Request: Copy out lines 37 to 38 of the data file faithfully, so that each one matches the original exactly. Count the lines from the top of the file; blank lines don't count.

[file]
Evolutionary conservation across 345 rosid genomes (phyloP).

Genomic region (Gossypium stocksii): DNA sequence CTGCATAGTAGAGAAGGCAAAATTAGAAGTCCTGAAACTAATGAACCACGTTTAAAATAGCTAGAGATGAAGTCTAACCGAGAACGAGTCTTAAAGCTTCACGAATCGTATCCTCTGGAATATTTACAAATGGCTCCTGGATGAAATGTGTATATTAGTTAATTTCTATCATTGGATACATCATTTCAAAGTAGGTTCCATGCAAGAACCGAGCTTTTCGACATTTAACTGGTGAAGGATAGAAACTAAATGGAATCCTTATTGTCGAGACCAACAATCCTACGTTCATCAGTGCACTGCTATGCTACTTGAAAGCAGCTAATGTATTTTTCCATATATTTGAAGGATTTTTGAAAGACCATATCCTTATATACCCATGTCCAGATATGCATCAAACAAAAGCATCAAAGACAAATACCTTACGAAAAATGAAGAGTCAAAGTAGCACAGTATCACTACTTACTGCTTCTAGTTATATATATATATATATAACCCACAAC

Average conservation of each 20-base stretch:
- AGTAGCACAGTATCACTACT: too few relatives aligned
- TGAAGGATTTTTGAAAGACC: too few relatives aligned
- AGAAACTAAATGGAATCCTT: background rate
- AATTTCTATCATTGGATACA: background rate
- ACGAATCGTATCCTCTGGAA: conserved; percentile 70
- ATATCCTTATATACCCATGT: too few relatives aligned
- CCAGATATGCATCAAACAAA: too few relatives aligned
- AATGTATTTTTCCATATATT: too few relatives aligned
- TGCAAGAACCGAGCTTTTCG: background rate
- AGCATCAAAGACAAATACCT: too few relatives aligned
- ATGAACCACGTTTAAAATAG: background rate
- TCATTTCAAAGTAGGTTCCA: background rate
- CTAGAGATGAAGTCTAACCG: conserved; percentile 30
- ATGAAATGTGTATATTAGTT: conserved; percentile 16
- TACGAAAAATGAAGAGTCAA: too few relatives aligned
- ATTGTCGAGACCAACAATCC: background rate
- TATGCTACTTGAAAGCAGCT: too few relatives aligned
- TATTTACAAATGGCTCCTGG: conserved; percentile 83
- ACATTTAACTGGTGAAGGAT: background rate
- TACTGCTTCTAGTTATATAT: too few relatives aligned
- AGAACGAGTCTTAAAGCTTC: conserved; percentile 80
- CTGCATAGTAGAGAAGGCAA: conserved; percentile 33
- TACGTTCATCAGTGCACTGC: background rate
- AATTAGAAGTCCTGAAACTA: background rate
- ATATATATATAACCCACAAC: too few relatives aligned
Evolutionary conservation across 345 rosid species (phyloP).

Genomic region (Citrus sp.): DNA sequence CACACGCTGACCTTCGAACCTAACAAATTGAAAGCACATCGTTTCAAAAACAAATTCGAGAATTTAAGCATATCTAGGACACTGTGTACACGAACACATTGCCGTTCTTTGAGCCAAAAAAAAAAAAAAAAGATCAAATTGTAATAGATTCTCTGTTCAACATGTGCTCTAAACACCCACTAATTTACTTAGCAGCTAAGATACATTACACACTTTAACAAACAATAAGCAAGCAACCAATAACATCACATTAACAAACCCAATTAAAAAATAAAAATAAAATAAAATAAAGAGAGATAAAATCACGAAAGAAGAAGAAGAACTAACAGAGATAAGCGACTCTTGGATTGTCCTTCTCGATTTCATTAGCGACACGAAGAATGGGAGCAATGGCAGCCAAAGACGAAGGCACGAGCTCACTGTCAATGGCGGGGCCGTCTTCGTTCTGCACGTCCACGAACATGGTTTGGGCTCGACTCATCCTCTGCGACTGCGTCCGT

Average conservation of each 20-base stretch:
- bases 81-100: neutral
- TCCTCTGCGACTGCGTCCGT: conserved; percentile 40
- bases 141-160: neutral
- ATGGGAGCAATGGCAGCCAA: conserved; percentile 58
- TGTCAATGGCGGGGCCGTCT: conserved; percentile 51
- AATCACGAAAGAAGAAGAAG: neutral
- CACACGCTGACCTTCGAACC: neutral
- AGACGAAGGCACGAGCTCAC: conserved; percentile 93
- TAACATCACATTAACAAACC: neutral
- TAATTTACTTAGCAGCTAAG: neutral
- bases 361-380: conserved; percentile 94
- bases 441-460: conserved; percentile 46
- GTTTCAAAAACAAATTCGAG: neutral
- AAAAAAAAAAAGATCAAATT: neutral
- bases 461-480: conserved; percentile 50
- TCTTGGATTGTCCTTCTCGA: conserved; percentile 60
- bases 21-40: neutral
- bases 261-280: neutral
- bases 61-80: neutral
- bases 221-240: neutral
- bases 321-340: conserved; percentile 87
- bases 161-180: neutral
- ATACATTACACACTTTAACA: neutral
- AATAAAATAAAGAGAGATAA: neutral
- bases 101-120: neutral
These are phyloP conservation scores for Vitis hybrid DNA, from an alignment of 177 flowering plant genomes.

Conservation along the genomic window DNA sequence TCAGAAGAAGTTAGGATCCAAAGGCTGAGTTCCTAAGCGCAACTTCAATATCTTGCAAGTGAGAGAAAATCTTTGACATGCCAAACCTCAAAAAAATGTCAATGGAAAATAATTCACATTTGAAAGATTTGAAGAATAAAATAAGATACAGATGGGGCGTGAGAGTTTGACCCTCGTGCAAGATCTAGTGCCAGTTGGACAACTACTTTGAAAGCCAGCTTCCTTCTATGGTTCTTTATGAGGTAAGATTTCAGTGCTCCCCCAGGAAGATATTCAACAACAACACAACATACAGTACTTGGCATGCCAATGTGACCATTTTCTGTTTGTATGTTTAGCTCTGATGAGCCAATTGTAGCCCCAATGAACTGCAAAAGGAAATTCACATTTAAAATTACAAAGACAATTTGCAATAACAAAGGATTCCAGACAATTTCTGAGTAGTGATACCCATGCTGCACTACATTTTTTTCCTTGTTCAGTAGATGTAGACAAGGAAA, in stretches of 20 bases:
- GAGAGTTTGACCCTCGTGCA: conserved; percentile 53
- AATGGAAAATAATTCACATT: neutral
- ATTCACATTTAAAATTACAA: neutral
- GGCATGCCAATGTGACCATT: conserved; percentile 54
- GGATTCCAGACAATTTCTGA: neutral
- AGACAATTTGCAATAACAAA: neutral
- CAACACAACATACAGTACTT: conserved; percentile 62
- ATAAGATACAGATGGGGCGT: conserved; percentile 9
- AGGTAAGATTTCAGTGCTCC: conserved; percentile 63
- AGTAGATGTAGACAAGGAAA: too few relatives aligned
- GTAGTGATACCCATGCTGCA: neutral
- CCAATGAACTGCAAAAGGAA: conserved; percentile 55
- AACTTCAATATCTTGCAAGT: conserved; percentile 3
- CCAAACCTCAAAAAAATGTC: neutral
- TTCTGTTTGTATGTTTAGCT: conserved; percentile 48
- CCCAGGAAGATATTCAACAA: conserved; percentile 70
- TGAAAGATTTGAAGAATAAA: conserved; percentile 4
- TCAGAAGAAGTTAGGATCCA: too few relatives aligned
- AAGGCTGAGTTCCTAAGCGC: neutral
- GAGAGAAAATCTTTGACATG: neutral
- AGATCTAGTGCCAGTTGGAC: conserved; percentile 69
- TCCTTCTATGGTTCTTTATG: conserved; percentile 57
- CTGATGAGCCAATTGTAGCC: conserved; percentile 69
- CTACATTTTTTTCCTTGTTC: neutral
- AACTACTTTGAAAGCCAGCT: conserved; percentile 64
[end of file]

- AATCACGAAAGAAGAAGAAG: neutral
- CACACGCTGACCTTCGAACC: neutral